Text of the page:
Author Feature: Colleen van Niekerk, A Conspiracy of Mothers, and Shame

Table of Contents

*This post contains affiliate links, if you are kind enough to purchase through one of these links I receive a small commission at no additional cost to you*

Good morning to all of my book friends! Today I’m welcoming the brilliant Colleen van Niekerk, author of A Conspiracy of Mothers, which has been receiving incredible praise already! It has received a starred review from Booklist and shining early reviews. Not to mention it is currently #1 new release on Amazon in the African Historical Fiction category!

As a huge treat it is currently available on Kindle Unlimited if you have a subscription. If you don’t, make sure to sign up here! If you read books as quickly as I do, Kindle Unlimited is so nice to be able to just browse and read so many books on a whim.

A Conspiracy of Mothers

Before we jump into it, here is a Bookish Brews Snapshot™ of A Conspiracy of Mothers:

Goodreads | Amazon | Book Depository

Title: A Conspiracy of Mothers
Author: Colleen van Niekerk
Publisher: Little A
Publication date: October 1, 2021
Genre: Historical, Literary Fiction, Magical Realism

A captivating tale of motherhood during a genre-defining period in South Africa

At a glance: Set in South Africa in 1994 in the midst of their first democratic election, three mothers lives intersect in a story of love and betrayal that ripples through generations. Balanced with a backdrop of apartheid and racial violence, these three women battle the trials of motherhood.

  • 🌍 African History
  • 😭 Emotional
  • 📕 Literary Fiction
  • 👁️ Multiple POV

Read this if… you are looking for an emotional read, if you are in the mood to read about love across generations, if you love historical fiction or literary fiction, if you love stories of compelling motherhood.

“People think pain moves in a straight line: you go through it, survive it, and then it’s over. That’s not how it works. The whole experience is circular, fluid. Over a month, a day, even a year, you can go through it all: reliving it, falling down, standing up, getting stuck on moments, staying on repeat. At some rare times, you even forget. But then you remember.”

—Colleen van Niekerk, A Conspiracy of Mothers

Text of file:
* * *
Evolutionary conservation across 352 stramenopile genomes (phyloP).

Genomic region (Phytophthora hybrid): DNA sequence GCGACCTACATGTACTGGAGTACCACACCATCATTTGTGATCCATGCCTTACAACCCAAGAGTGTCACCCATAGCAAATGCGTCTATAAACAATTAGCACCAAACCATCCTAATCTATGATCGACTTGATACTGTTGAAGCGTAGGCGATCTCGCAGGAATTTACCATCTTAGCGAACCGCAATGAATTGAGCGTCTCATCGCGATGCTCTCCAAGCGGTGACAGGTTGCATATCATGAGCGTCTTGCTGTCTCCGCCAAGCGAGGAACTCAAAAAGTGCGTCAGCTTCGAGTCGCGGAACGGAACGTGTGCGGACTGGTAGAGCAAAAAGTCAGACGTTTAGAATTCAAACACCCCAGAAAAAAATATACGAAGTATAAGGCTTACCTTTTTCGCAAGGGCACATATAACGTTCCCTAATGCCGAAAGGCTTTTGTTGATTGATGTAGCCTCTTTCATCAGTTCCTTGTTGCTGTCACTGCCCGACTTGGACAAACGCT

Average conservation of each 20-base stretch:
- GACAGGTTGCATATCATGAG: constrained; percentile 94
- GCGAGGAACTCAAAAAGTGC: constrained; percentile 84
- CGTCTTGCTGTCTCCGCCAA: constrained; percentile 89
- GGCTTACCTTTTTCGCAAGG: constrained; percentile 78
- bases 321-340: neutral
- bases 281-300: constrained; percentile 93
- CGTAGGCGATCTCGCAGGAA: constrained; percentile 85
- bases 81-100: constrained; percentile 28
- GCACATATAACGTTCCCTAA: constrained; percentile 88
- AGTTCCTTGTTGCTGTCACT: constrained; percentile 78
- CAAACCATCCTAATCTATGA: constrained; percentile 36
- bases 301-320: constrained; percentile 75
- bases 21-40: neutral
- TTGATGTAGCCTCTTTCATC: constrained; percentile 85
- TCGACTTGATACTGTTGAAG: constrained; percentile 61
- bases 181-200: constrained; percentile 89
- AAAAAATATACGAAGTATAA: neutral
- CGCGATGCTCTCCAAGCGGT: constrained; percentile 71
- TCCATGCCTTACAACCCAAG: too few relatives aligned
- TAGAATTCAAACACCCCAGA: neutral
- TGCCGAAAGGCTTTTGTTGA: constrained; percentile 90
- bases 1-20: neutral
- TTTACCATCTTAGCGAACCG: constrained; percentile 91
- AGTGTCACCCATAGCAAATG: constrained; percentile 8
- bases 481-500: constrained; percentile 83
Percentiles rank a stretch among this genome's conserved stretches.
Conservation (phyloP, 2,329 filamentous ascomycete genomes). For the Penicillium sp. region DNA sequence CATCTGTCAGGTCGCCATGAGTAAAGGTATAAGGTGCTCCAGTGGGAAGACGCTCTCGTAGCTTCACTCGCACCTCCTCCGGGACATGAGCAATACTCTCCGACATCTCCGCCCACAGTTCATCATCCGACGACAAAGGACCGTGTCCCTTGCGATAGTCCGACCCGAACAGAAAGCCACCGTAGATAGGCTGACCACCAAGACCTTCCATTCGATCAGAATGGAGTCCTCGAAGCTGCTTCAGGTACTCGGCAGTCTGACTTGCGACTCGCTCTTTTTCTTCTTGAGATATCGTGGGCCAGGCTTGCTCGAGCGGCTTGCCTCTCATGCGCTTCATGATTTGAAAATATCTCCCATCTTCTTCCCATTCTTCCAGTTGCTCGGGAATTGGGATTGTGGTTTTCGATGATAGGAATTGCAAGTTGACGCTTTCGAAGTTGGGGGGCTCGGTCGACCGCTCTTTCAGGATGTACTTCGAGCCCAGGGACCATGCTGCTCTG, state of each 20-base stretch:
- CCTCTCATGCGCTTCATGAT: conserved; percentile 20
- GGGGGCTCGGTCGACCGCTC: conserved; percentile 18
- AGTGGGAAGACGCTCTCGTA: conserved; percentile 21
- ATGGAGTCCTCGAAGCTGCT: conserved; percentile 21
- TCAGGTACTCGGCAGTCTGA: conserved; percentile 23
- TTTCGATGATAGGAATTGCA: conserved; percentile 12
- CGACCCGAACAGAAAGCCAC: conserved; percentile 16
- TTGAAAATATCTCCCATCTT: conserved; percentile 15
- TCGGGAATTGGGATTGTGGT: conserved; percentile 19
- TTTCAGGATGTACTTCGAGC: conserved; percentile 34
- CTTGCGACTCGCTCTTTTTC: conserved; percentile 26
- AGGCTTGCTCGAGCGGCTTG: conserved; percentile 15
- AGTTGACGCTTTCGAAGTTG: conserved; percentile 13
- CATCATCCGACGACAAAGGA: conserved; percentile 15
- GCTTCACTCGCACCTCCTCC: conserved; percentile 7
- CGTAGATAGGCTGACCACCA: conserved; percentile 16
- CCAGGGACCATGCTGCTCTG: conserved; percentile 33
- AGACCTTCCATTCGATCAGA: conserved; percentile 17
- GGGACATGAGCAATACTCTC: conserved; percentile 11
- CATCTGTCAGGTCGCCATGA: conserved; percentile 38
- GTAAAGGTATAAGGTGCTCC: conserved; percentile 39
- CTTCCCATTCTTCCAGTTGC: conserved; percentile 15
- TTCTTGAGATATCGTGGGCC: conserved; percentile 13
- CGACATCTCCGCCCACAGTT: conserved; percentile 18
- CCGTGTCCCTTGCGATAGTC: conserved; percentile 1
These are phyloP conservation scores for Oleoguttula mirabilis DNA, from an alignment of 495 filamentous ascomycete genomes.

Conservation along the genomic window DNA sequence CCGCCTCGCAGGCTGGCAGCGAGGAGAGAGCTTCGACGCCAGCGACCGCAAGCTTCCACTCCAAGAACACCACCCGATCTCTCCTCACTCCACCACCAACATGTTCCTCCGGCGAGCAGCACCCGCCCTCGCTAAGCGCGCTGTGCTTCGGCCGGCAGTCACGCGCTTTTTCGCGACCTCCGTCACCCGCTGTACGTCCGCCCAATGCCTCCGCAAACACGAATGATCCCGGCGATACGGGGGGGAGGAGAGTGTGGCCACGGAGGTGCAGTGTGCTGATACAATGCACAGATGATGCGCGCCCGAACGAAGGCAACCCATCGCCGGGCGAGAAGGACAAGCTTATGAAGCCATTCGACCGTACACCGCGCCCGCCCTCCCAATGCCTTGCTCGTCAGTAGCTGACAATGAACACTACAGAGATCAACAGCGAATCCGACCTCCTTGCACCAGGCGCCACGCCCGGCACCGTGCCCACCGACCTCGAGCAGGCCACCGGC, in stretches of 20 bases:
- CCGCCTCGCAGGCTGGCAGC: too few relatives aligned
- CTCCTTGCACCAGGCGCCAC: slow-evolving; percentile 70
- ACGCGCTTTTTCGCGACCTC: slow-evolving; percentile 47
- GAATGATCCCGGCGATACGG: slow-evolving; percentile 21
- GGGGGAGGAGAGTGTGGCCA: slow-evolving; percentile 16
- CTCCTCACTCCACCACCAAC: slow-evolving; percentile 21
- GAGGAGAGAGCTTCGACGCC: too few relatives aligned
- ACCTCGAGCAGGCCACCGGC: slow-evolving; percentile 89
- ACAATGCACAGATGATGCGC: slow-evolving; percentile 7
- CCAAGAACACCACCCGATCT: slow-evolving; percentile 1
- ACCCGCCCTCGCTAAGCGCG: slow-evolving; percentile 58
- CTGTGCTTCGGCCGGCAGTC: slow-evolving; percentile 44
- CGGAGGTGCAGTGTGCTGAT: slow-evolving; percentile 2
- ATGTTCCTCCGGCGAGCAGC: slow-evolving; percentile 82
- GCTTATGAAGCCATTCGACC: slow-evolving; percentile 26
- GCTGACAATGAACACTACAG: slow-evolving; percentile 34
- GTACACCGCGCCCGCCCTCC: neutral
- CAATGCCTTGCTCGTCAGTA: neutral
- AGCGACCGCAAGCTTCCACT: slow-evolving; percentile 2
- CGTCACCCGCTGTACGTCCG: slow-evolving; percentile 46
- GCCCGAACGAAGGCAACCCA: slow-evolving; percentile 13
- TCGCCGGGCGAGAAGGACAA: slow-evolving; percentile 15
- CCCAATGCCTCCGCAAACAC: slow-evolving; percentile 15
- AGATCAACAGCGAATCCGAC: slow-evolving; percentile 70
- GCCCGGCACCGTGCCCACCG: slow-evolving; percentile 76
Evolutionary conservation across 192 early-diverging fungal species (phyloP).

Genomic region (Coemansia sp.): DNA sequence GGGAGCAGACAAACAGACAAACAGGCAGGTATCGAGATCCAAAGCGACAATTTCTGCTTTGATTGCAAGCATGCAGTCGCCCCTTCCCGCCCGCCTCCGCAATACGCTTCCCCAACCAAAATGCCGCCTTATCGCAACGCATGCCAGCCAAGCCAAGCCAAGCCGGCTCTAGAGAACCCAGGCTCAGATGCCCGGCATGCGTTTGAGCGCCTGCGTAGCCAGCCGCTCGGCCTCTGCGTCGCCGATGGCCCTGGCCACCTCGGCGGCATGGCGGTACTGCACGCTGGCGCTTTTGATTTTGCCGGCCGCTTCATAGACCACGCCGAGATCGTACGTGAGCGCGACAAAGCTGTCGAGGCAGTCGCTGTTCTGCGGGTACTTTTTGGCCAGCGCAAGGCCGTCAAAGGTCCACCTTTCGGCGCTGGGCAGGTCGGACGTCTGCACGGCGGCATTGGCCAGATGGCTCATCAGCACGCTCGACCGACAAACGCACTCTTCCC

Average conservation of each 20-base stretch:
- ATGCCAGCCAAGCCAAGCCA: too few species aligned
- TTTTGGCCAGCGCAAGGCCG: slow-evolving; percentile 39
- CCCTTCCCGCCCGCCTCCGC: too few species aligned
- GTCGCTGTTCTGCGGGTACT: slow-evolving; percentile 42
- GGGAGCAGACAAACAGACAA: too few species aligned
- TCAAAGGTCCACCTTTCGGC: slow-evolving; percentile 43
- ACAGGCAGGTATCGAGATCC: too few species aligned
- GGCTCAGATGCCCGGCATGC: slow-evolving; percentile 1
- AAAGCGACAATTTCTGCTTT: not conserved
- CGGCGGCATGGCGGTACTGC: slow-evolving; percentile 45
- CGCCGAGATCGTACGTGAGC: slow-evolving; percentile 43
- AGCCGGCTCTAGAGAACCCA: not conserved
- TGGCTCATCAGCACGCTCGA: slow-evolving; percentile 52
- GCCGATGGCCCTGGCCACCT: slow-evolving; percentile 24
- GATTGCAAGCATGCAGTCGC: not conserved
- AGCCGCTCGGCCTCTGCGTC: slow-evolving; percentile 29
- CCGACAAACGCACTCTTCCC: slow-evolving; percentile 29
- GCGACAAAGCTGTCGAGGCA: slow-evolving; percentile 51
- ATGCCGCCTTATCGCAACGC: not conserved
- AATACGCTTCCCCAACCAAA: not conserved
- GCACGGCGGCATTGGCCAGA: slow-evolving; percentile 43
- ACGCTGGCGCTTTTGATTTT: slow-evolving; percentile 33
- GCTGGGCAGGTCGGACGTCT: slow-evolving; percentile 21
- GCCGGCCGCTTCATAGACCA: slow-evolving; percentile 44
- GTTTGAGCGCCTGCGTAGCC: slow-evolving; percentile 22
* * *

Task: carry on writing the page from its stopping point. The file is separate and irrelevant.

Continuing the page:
Book Club Questions:
A Conspiracy of Mothers

Goodreads | Amazon | Book Depository

If you’ve been with me for a while, you will know that I am always eager to share book club questions for books that made me think. I’m very dedicated to not only celebrating and promoting diverse work so that it can find it’s perfect readers, but I’m also dedicated to doing what I can to help spark conversation. I think that reading with friends is so beneficial to your reading comprehension and your friendships. Colleen and I are on the same wavelength here because she has a wonderful list of book club questions to accompany A Conspiracy of Mothers on her website! If you have a book club, this is a wonderful choice for your next read. What is better than book club questions directly from the author?!


Shame may not be the first thing we think about when we consider the damage done in the name of racism or colourism, but it is often what lingers. Long after the deep cuts inflicted in the name of those scourges have passed, it remains, stubbornly governing the unsaid. It informs our response to whatever the event or moment might be that has signified, once again, that we live in societies with pervasive and cemented racial inequities.

There is the shame of the oppressed: Being dominated and despairing in the face of it; coupled with knowing that others in your community, or family, may bear the same weight and the same burdened silences. There is the shame of the oppressor: Of the deeply uncomfortable reckoning — or inability to reckon —  with what has been done in your name, by your kin. By you.

As an effective and awful aid used in service of white supremacy, shame goes to one of the central tenets of that rotten belief system: That those who identify as white will be tainted by close contact with those of colour, or other ethnicities; that that is cause for shame. The dominated need to always be rendered as lesser than, as a perch upon which to set your privilege. Without that, the entire edifice falls apart. 

As a result, shame, or the potential for it, has been an accelerant for the particular kind of venom directed at interracial relationships. Time and again, society has shown itself to be supremely unsettled by the notion of races coming together in intimacy, as if they were tectonic plates, causing what the wider world often treats as unwanted upheaval. After all, there is the elemental question that these relationships pose: If all things are equal in love, desire and togetherness, then surely all things are equal, period? There is, too, the progeny of these relationships, showing in their diversity of faces that any notion of racial purity is fundamentally unsound, and entirely useless. 

In South Africa, my country of origin, the apartheid government rendered intimate relations between the white race and any other race (the non-white races could do as they pleased amongst themselves) as not only a criminal act but a betrayal of religious faith and personal values. This was not only a matter of principle, but law. One of the odious pieces of legislation addressing this was in fact named the Immorality Act.